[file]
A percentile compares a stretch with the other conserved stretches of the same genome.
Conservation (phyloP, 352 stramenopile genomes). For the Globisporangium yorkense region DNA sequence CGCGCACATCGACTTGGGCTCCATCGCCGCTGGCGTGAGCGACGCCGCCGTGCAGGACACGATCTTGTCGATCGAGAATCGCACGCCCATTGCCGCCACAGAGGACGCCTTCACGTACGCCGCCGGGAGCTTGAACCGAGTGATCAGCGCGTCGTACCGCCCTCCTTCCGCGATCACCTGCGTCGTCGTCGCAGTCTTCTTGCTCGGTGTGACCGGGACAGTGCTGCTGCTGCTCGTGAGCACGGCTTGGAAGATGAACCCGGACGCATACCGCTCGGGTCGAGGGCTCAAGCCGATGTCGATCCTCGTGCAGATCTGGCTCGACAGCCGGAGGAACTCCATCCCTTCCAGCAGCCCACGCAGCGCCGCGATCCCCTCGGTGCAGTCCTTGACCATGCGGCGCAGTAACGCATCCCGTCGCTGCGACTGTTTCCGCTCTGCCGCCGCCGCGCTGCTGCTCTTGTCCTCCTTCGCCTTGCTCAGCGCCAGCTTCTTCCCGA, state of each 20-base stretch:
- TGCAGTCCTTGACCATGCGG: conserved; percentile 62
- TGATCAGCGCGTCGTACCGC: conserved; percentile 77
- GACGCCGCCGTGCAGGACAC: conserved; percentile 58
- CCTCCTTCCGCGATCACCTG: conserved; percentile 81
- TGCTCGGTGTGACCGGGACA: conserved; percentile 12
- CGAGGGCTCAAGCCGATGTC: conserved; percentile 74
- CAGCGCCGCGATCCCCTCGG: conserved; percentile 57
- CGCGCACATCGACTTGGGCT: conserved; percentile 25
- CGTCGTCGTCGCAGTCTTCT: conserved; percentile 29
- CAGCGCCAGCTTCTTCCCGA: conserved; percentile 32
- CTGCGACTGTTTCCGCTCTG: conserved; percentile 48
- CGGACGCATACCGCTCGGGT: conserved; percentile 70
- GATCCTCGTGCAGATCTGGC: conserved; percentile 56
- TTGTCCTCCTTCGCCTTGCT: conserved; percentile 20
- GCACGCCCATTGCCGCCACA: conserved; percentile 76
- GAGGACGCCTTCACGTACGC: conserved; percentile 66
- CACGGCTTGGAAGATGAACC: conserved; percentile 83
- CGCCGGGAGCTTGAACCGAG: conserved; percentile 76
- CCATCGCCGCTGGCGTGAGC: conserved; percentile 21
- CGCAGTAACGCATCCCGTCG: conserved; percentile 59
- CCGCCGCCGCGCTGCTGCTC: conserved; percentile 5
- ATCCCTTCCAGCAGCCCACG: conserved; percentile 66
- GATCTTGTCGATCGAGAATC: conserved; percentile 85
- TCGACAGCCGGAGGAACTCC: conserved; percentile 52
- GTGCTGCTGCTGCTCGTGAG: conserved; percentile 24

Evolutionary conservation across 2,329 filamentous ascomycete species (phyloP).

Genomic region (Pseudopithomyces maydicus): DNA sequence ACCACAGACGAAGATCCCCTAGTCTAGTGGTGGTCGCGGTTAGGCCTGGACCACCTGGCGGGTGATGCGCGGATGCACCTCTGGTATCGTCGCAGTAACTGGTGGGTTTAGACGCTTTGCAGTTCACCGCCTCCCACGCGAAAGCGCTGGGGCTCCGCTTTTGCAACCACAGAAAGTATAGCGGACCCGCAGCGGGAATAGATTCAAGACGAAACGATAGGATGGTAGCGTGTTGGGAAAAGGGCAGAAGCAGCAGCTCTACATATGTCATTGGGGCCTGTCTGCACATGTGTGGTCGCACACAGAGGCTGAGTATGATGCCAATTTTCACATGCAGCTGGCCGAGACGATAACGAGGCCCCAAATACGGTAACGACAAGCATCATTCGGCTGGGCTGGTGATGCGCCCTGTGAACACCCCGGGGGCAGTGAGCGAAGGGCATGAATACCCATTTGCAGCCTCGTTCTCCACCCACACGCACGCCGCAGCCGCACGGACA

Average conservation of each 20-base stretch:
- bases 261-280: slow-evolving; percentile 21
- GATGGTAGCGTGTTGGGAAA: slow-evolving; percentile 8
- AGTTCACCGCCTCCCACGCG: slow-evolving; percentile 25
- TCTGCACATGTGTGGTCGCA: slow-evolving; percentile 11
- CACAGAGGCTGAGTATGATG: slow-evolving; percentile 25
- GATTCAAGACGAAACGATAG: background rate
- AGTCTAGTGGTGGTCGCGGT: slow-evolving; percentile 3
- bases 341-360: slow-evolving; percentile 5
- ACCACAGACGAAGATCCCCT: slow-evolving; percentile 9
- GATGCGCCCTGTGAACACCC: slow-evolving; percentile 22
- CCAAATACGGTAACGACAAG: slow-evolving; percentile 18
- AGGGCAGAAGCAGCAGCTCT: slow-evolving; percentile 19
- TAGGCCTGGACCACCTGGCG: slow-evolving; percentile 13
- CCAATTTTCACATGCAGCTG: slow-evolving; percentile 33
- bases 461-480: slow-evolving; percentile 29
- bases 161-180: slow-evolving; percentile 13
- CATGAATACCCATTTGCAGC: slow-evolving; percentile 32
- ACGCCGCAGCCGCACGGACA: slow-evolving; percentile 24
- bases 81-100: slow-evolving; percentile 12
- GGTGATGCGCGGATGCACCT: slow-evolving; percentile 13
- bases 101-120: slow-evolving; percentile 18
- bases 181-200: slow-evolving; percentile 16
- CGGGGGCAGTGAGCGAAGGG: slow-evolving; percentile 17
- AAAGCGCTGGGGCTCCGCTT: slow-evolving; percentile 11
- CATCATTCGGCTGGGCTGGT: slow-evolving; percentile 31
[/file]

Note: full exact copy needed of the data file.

A percentile compares a stretch with the other conserved stretches of the same genome.
Conservation (phyloP, 352 stramenopile genomes). For the Globisporangium yorkense region DNA sequence CGCGCACATCGACTTGGGCTCCATCGCCGCTGGCGTGAGCGACGCCGCCGTGCAGGACACGATCTTGTCGATCGAGAATCGCACGCCCATTGCCGCCACAGAGGACGCCTTCACGTACGCCGCCGGGAGCTTGAACCGAGTGATCAGCGCGTCGTACCGCCCTCCTTCCGCGATCACCTGCGTCGTCGTCGCAGTCTTCTTGCTCGGTGTGACCGGGACAGTGCTGCTGCTGCTCGTGAGCACGGCTTGGAAGATGAACCCGGACGCATACCGCTCGGGTCGAGGGCTCAAGCCGATGTCGATCCTCGTGCAGATCTGGCTCGACAGCCGGAGGAACTCCATCCCTTCCAGCAGCCCACGCAGCGCCGCGATCCCCTCGGTGCAGTCCTTGACCATGCGGCGCAGTAACGCATCCCGTCGCTGCGACTGTTTCCGCTCTGCCGCCGCCGCGCTGCTGCTCTTGTCCTCCTTCGCCTTGCTCAGCGCCAGCTTCTTCCCGA, state of each 20-base stretch:
- TGCAGTCCTTGACCATGCGG: conserved; percentile 62
- TGATCAGCGCGTCGTACCGC: conserved; percentile 77
- GACGCCGCCGTGCAGGACAC: conserved; percentile 58
- CCTCCTTCCGCGATCACCTG: conserved; percentile 81
- TGCTCGGTGTGACCGGGACA: conserved; percentile 12
- CGAGGGCTCAAGCCGATGTC: conserved; percentile 74
- CAGCGCCGCGATCCCCTCGG: conserved; percentile 57
- CGCGCACATCGACTTGGGCT: conserved; percentile 25
- CGTCGTCGTCGCAGTCTTCT: conserved; percentile 29
- CAGCGCCAGCTTCTTCCCGA: conserved; percentile 32
- CTGCGACTGTTTCCGCTCTG: conserved; percentile 48
- CGGACGCATACCGCTCGGGT: conserved; percentile 70
- GATCCTCGTGCAGATCTGGC: conserved; percentile 56
- TTGTCCTCCTTCGCCTTGCT: conserved; percentile 20
- GCACGCCCATTGCCGCCACA: conserved; percentile 76
- GAGGACGCCTTCACGTACGC: conserved; percentile 66
- CACGGCTTGGAAGATGAACC: conserved; percentile 83
- CGCCGGGAGCTTGAACCGAG: conserved; percentile 76
- CCATCGCCGCTGGCGTGAGC: conserved; percentile 21
- CGCAGTAACGCATCCCGTCG: conserved; percentile 59
- CCGCCGCCGCGCTGCTGCTC: conserved; percentile 5
- ATCCCTTCCAGCAGCCCACG: conserved; percentile 66
- GATCTTGTCGATCGAGAATC: conserved; percentile 85
- TCGACAGCCGGAGGAACTCC: conserved; percentile 52
- GTGCTGCTGCTGCTCGTGAG: conserved; percentile 24

Evolutionary conservation across 2,329 filamentous ascomycete species (phyloP).

Genomic region (Pseudopithomyces maydicus): DNA sequence ACCACAGACGAAGATCCCCTAGTCTAGTGGTGGTCGCGGTTAGGCCTGGACCACCTGGCGGGTGATGCGCGGATGCACCTCTGGTATCGTCGCAGTAACTGGTGGGTTTAGACGCTTTGCAGTTCACCGCCTCCCACGCGAAAGCGCTGGGGCTCCGCTTTTGCAACCACAGAAAGTATAGCGGACCCGCAGCGGGAATAGATTCAAGACGAAACGATAGGATGGTAGCGTGTTGGGAAAAGGGCAGAAGCAGCAGCTCTACATATGTCATTGGGGCCTGTCTGCACATGTGTGGTCGCACACAGAGGCTGAGTATGATGCCAATTTTCACATGCAGCTGGCCGAGACGATAACGAGGCCCCAAATACGGTAACGACAAGCATCATTCGGCTGGGCTGGTGATGCGCCCTGTGAACACCCCGGGGGCAGTGAGCGAAGGGCATGAATACCCATTTGCAGCCTCGTTCTCCACCCACACGCACGCCGCAGCCGCACGGACA

Average conservation of each 20-base stretch:
- bases 261-280: slow-evolving; percentile 21
- GATGGTAGCGTGTTGGGAAA: slow-evolving; percentile 8
- AGTTCACCGCCTCCCACGCG: slow-evolving; percentile 25
- TCTGCACATGTGTGGTCGCA: slow-evolving; percentile 11
- CACAGAGGCTGAGTATGATG: slow-evolving; percentile 25
- GATTCAAGACGAAACGATAG: background rate
- AGTCTAGTGGTGGTCGCGGT: slow-evolving; percentile 3
- bases 341-360: slow-evolving; percentile 5
- ACCACAGACGAAGATCCCCT: slow-evolving; percentile 9
- GATGCGCCCTGTGAACACCC: slow-evolving; percentile 22
- CCAAATACGGTAACGACAAG: slow-evolving; percentile 18
- AGGGCAGAAGCAGCAGCTCT: slow-evolving; percentile 19
- TAGGCCTGGACCACCTGGCG: slow-evolving; percentile 13
- CCAATTTTCACATGCAGCTG: slow-evolving; percentile 33
- bases 461-480: slow-evolving; percentile 29
- bases 161-180: slow-evolving; percentile 13
- CATGAATACCCATTTGCAGC: slow-evolving; percentile 32
- ACGCCGCAGCCGCACGGACA: slow-evolving; percentile 24
- bases 81-100: slow-evolving; percentile 12
- GGTGATGCGCGGATGCACCT: slow-evolving; percentile 13
- bases 101-120: slow-evolving; percentile 18
- bases 181-200: slow-evolving; percentile 16
- CGGGGGCAGTGAGCGAAGGG: slow-evolving; percentile 17
- AAAGCGCTGGGGCTCCGCTT: slow-evolving; percentile 11
- CATCATTCGGCTGGGCTGGT: slow-evolving; percentile 31